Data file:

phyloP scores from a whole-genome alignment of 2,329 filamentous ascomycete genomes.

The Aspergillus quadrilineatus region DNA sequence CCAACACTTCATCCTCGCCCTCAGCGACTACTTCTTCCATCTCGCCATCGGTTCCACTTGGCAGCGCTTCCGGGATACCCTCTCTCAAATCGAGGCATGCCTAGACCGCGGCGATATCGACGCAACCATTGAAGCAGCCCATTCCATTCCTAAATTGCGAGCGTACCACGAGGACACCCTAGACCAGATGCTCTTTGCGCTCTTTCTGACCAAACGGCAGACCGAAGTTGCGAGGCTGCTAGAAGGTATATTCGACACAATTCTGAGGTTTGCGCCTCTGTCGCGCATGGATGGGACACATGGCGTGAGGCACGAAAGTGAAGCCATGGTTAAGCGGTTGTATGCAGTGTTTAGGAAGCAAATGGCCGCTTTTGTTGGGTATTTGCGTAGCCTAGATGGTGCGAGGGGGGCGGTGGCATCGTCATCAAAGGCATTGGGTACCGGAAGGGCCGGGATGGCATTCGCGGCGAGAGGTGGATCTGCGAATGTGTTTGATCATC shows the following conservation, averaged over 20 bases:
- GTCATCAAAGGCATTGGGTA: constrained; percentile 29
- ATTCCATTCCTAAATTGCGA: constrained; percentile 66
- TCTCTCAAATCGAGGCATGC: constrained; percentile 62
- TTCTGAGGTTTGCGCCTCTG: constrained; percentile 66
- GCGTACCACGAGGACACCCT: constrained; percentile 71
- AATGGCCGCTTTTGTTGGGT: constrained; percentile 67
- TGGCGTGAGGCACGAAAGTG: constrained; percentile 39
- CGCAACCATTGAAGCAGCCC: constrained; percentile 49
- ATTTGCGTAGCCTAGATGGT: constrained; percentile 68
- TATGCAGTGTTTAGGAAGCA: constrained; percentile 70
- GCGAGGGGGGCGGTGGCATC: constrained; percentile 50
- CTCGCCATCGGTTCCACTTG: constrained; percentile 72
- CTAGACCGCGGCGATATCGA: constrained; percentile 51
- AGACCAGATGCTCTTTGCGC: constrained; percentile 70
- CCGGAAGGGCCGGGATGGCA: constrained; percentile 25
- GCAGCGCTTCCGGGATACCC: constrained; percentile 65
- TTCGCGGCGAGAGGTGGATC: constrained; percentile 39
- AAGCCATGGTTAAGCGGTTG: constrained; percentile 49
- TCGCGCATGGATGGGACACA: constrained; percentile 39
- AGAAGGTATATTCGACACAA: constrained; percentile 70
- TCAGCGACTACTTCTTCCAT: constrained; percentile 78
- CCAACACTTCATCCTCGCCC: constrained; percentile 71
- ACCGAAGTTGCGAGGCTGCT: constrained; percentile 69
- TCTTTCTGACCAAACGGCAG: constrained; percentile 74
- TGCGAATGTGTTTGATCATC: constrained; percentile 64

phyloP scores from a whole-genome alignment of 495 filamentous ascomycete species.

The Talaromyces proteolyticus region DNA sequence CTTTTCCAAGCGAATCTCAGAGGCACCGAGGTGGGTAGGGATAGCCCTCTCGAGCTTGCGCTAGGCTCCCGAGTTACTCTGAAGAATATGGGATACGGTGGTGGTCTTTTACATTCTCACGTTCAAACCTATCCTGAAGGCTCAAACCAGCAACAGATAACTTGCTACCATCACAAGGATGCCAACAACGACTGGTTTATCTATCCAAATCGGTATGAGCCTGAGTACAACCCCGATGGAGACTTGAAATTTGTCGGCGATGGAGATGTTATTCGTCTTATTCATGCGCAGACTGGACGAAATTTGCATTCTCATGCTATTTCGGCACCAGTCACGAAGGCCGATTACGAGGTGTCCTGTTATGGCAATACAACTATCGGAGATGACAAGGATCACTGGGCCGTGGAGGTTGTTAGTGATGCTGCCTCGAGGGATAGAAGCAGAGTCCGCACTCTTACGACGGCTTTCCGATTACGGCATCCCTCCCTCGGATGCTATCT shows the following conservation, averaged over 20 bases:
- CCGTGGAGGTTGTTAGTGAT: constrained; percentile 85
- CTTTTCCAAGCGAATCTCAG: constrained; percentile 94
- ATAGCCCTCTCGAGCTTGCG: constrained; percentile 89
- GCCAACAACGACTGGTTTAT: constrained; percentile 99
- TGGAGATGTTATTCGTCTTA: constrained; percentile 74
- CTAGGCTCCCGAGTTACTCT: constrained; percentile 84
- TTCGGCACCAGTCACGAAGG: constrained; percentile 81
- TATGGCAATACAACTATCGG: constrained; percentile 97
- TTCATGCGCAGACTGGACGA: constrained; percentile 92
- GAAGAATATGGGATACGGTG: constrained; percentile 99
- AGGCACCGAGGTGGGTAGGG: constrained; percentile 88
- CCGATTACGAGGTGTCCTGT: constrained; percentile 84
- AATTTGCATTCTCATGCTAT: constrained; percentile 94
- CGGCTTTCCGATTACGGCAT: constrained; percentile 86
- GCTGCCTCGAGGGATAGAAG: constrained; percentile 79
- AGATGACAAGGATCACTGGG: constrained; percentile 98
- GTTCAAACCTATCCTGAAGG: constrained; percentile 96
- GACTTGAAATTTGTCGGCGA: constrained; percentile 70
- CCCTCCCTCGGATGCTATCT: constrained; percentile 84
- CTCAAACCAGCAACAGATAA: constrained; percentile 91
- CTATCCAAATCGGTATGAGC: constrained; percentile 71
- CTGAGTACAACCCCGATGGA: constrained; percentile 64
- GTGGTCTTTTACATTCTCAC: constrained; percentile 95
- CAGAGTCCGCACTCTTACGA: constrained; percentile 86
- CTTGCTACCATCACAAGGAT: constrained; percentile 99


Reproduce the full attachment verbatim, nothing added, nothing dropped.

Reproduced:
phyloP scores from a whole-genome alignment of 2,329 filamentous ascomycete genomes.

The Aspergillus quadrilineatus region DNA sequence CCAACACTTCATCCTCGCCCTCAGCGACTACTTCTTCCATCTCGCCATCGGTTCCACTTGGCAGCGCTTCCGGGATACCCTCTCTCAAATCGAGGCATGCCTAGACCGCGGCGATATCGACGCAACCATTGAAGCAGCCCATTCCATTCCTAAATTGCGAGCGTACCACGAGGACACCCTAGACCAGATGCTCTTTGCGCTCTTTCTGACCAAACGGCAGACCGAAGTTGCGAGGCTGCTAGAAGGTATATTCGACACAATTCTGAGGTTTGCGCCTCTGTCGCGCATGGATGGGACACATGGCGTGAGGCACGAAAGTGAAGCCATGGTTAAGCGGTTGTATGCAGTGTTTAGGAAGCAAATGGCCGCTTTTGTTGGGTATTTGCGTAGCCTAGATGGTGCGAGGGGGGCGGTGGCATCGTCATCAAAGGCATTGGGTACCGGAAGGGCCGGGATGGCATTCGCGGCGAGAGGTGGATCTGCGAATGTGTTTGATCATC shows the following conservation, averaged over 20 bases:
- GTCATCAAAGGCATTGGGTA: constrained; percentile 29
- ATTCCATTCCTAAATTGCGA: constrained; percentile 66
- TCTCTCAAATCGAGGCATGC: constrained; percentile 62
- TTCTGAGGTTTGCGCCTCTG: constrained; percentile 66
- GCGTACCACGAGGACACCCT: constrained; percentile 71
- AATGGCCGCTTTTGTTGGGT: constrained; percentile 67
- TGGCGTGAGGCACGAAAGTG: constrained; percentile 39
- CGCAACCATTGAAGCAGCCC: constrained; percentile 49
- ATTTGCGTAGCCTAGATGGT: constrained; percentile 68
- TATGCAGTGTTTAGGAAGCA: constrained; percentile 70
- GCGAGGGGGGCGGTGGCATC: constrained; percentile 50
- CTCGCCATCGGTTCCACTTG: constrained; percentile 72
- CTAGACCGCGGCGATATCGA: constrained; percentile 51
- AGACCAGATGCTCTTTGCGC: constrained; percentile 70
- CCGGAAGGGCCGGGATGGCA: constrained; percentile 25
- GCAGCGCTTCCGGGATACCC: constrained; percentile 65
- TTCGCGGCGAGAGGTGGATC: constrained; percentile 39
- AAGCCATGGTTAAGCGGTTG: constrained; percentile 49
- TCGCGCATGGATGGGACACA: constrained; percentile 39
- AGAAGGTATATTCGACACAA: constrained; percentile 70
- TCAGCGACTACTTCTTCCAT: constrained; percentile 78
- CCAACACTTCATCCTCGCCC: constrained; percentile 71
- ACCGAAGTTGCGAGGCTGCT: constrained; percentile 69
- TCTTTCTGACCAAACGGCAG: constrained; percentile 74
- TGCGAATGTGTTTGATCATC: constrained; percentile 64

phyloP scores from a whole-genome alignment of 495 filamentous ascomycete species.

The Talaromyces proteolyticus region DNA sequence CTTTTCCAAGCGAATCTCAGAGGCACCGAGGTGGGTAGGGATAGCCCTCTCGAGCTTGCGCTAGGCTCCCGAGTTACTCTGAAGAATATGGGATACGGTGGTGGTCTTTTACATTCTCACGTTCAAACCTATCCTGAAGGCTCAAACCAGCAACAGATAACTTGCTACCATCACAAGGATGCCAACAACGACTGGTTTATCTATCCAAATCGGTATGAGCCTGAGTACAACCCCGATGGAGACTTGAAATTTGTCGGCGATGGAGATGTTATTCGTCTTATTCATGCGCAGACTGGACGAAATTTGCATTCTCATGCTATTTCGGCACCAGTCACGAAGGCCGATTACGAGGTGTCCTGTTATGGCAATACAACTATCGGAGATGACAAGGATCACTGGGCCGTGGAGGTTGTTAGTGATGCTGCCTCGAGGGATAGAAGCAGAGTCCGCACTCTTACGACGGCTTTCCGATTACGGCATCCCTCCCTCGGATGCTATCT shows the following conservation, averaged over 20 bases:
- CCGTGGAGGTTGTTAGTGAT: constrained; percentile 85
- CTTTTCCAAGCGAATCTCAG: constrained; percentile 94
- ATAGCCCTCTCGAGCTTGCG: constrained; percentile 89
- GCCAACAACGACTGGTTTAT: constrained; percentile 99
- TGGAGATGTTATTCGTCTTA: constrained; percentile 74
- CTAGGCTCCCGAGTTACTCT: constrained; percentile 84
- TTCGGCACCAGTCACGAAGG: constrained; percentile 81
- TATGGCAATACAACTATCGG: constrained; percentile 97
- TTCATGCGCAGACTGGACGA: constrained; percentile 92
- GAAGAATATGGGATACGGTG: constrained; percentile 99
- AGGCACCGAGGTGGGTAGGG: constrained; percentile 88
- CCGATTACGAGGTGTCCTGT: constrained; percentile 84
- AATTTGCATTCTCATGCTAT: constrained; percentile 94
- CGGCTTTCCGATTACGGCAT: constrained; percentile 86
- GCTGCCTCGAGGGATAGAAG: constrained; percentile 79
- AGATGACAAGGATCACTGGG: constrained; percentile 98
- GTTCAAACCTATCCTGAAGG: constrained; percentile 96
- GACTTGAAATTTGTCGGCGA: constrained; percentile 70
- CCCTCCCTCGGATGCTATCT: constrained; percentile 84
- CTCAAACCAGCAACAGATAA: constrained; percentile 91
- CTATCCAAATCGGTATGAGC: constrained; percentile 71
- CTGAGTACAACCCCGATGGA: constrained; percentile 64
- GTGGTCTTTTACATTCTCAC: constrained; percentile 95
- CAGAGTCCGCACTCTTACGA: constrained; percentile 86
- CTTGCTACCATCACAAGGAT: constrained; percentile 99